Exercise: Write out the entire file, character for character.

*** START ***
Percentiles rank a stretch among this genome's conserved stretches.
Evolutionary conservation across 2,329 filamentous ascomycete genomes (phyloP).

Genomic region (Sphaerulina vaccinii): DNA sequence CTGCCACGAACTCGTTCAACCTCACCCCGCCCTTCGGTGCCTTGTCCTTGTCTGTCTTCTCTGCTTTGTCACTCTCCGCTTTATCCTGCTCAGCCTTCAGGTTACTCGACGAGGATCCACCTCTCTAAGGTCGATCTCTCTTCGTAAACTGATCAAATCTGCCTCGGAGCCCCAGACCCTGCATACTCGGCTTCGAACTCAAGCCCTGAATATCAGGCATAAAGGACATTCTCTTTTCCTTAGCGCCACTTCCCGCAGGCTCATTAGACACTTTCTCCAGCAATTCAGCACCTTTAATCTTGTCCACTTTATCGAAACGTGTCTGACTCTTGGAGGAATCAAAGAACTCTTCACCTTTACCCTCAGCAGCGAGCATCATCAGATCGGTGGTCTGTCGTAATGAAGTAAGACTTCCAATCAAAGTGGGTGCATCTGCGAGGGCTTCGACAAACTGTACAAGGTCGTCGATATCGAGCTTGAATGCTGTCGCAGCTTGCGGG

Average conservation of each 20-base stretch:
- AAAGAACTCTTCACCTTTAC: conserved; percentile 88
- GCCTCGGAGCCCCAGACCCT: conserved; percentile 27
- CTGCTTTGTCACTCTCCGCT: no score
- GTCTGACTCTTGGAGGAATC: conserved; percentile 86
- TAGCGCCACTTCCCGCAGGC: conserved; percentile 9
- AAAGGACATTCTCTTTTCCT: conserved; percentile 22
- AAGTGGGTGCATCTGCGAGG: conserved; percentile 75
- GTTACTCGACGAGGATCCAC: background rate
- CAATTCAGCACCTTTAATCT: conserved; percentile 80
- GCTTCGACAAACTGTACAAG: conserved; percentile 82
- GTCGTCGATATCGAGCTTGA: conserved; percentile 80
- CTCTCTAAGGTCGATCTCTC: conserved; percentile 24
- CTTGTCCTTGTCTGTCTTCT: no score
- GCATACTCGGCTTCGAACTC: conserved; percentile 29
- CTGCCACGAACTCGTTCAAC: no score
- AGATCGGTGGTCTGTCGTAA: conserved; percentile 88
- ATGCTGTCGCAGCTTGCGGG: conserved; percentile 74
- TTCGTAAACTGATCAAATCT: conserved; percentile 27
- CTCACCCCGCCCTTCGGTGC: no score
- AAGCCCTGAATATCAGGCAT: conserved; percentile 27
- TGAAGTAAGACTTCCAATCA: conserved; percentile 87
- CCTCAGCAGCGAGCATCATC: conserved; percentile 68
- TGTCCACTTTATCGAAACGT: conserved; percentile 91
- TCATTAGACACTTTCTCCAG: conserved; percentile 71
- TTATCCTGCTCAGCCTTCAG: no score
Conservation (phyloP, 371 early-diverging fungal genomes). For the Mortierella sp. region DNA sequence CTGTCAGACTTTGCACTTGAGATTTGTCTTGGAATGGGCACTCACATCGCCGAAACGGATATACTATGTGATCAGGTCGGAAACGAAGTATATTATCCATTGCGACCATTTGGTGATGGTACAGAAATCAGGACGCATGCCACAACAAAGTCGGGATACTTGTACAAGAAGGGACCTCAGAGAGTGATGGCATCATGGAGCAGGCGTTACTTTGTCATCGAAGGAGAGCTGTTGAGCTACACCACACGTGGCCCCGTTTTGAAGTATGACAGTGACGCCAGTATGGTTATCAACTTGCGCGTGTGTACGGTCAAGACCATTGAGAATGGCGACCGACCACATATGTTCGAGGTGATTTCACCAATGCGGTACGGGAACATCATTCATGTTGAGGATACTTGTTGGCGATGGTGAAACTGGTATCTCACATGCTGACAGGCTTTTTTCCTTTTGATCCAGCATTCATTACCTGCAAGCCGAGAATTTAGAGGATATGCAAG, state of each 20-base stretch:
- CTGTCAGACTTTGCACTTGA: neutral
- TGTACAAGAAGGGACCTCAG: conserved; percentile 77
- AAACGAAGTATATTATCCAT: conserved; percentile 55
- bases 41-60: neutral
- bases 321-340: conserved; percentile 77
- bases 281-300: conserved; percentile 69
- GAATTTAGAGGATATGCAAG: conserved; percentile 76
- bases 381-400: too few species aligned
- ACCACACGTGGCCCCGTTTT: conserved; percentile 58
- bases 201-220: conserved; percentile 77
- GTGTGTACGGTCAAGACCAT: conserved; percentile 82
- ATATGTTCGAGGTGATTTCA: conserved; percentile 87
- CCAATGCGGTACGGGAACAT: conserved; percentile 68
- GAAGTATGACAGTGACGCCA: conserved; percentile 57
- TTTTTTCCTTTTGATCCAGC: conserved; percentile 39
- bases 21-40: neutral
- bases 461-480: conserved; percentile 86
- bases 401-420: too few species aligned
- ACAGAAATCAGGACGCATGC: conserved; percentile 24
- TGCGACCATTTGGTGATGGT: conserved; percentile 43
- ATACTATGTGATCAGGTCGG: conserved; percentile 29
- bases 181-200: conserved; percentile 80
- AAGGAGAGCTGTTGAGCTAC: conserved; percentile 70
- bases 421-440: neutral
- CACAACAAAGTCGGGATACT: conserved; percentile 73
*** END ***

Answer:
Percentiles rank a stretch among this genome's conserved stretches.
Evolutionary conservation across 2,329 filamentous ascomycete genomes (phyloP).

Genomic region (Sphaerulina vaccinii): DNA sequence CTGCCACGAACTCGTTCAACCTCACCCCGCCCTTCGGTGCCTTGTCCTTGTCTGTCTTCTCTGCTTTGTCACTCTCCGCTTTATCCTGCTCAGCCTTCAGGTTACTCGACGAGGATCCACCTCTCTAAGGTCGATCTCTCTTCGTAAACTGATCAAATCTGCCTCGGAGCCCCAGACCCTGCATACTCGGCTTCGAACTCAAGCCCTGAATATCAGGCATAAAGGACATTCTCTTTTCCTTAGCGCCACTTCCCGCAGGCTCATTAGACACTTTCTCCAGCAATTCAGCACCTTTAATCTTGTCCACTTTATCGAAACGTGTCTGACTCTTGGAGGAATCAAAGAACTCTTCACCTTTACCCTCAGCAGCGAGCATCATCAGATCGGTGGTCTGTCGTAATGAAGTAAGACTTCCAATCAAAGTGGGTGCATCTGCGAGGGCTTCGACAAACTGTACAAGGTCGTCGATATCGAGCTTGAATGCTGTCGCAGCTTGCGGG

Average conservation of each 20-base stretch:
- AAAGAACTCTTCACCTTTAC: conserved; percentile 88
- GCCTCGGAGCCCCAGACCCT: conserved; percentile 27
- CTGCTTTGTCACTCTCCGCT: no score
- GTCTGACTCTTGGAGGAATC: conserved; percentile 86
- TAGCGCCACTTCCCGCAGGC: conserved; percentile 9
- AAAGGACATTCTCTTTTCCT: conserved; percentile 22
- AAGTGGGTGCATCTGCGAGG: conserved; percentile 75
- GTTACTCGACGAGGATCCAC: background rate
- CAATTCAGCACCTTTAATCT: conserved; percentile 80
- GCTTCGACAAACTGTACAAG: conserved; percentile 82
- GTCGTCGATATCGAGCTTGA: conserved; percentile 80
- CTCTCTAAGGTCGATCTCTC: conserved; percentile 24
- CTTGTCCTTGTCTGTCTTCT: no score
- GCATACTCGGCTTCGAACTC: conserved; percentile 29
- CTGCCACGAACTCGTTCAAC: no score
- AGATCGGTGGTCTGTCGTAA: conserved; percentile 88
- ATGCTGTCGCAGCTTGCGGG: conserved; percentile 74
- TTCGTAAACTGATCAAATCT: conserved; percentile 27
- CTCACCCCGCCCTTCGGTGC: no score
- AAGCCCTGAATATCAGGCAT: conserved; percentile 27
- TGAAGTAAGACTTCCAATCA: conserved; percentile 87
- CCTCAGCAGCGAGCATCATC: conserved; percentile 68
- TGTCCACTTTATCGAAACGT: conserved; percentile 91
- TCATTAGACACTTTCTCCAG: conserved; percentile 71
- TTATCCTGCTCAGCCTTCAG: no score
Conservation (phyloP, 371 early-diverging fungal genomes). For the Mortierella sp. region DNA sequence CTGTCAGACTTTGCACTTGAGATTTGTCTTGGAATGGGCACTCACATCGCCGAAACGGATATACTATGTGATCAGGTCGGAAACGAAGTATATTATCCATTGCGACCATTTGGTGATGGTACAGAAATCAGGACGCATGCCACAACAAAGTCGGGATACTTGTACAAGAAGGGACCTCAGAGAGTGATGGCATCATGGAGCAGGCGTTACTTTGTCATCGAAGGAGAGCTGTTGAGCTACACCACACGTGGCCCCGTTTTGAAGTATGACAGTGACGCCAGTATGGTTATCAACTTGCGCGTGTGTACGGTCAAGACCATTGAGAATGGCGACCGACCACATATGTTCGAGGTGATTTCACCAATGCGGTACGGGAACATCATTCATGTTGAGGATACTTGTTGGCGATGGTGAAACTGGTATCTCACATGCTGACAGGCTTTTTTCCTTTTGATCCAGCATTCATTACCTGCAAGCCGAGAATTTAGAGGATATGCAAG, state of each 20-base stretch:
- CTGTCAGACTTTGCACTTGA: neutral
- TGTACAAGAAGGGACCTCAG: conserved; percentile 77
- AAACGAAGTATATTATCCAT: conserved; percentile 55
- bases 41-60: neutral
- bases 321-340: conserved; percentile 77
- bases 281-300: conserved; percentile 69
- GAATTTAGAGGATATGCAAG: conserved; percentile 76
- bases 381-400: too few species aligned
- ACCACACGTGGCCCCGTTTT: conserved; percentile 58
- bases 201-220: conserved; percentile 77
- GTGTGTACGGTCAAGACCAT: conserved; percentile 82
- ATATGTTCGAGGTGATTTCA: conserved; percentile 87
- CCAATGCGGTACGGGAACAT: conserved; percentile 68
- GAAGTATGACAGTGACGCCA: conserved; percentile 57
- TTTTTTCCTTTTGATCCAGC: conserved; percentile 39
- bases 21-40: neutral
- bases 461-480: conserved; percentile 86
- bases 401-420: too few species aligned
- ACAGAAATCAGGACGCATGC: conserved; percentile 24
- TGCGACCATTTGGTGATGGT: conserved; percentile 43
- ATACTATGTGATCAGGTCGG: conserved; percentile 29
- bases 181-200: conserved; percentile 80
- AAGGAGAGCTGTTGAGCTAC: conserved; percentile 70
- bases 421-440: neutral
- CACAACAAAGTCGGGATACT: conserved; percentile 73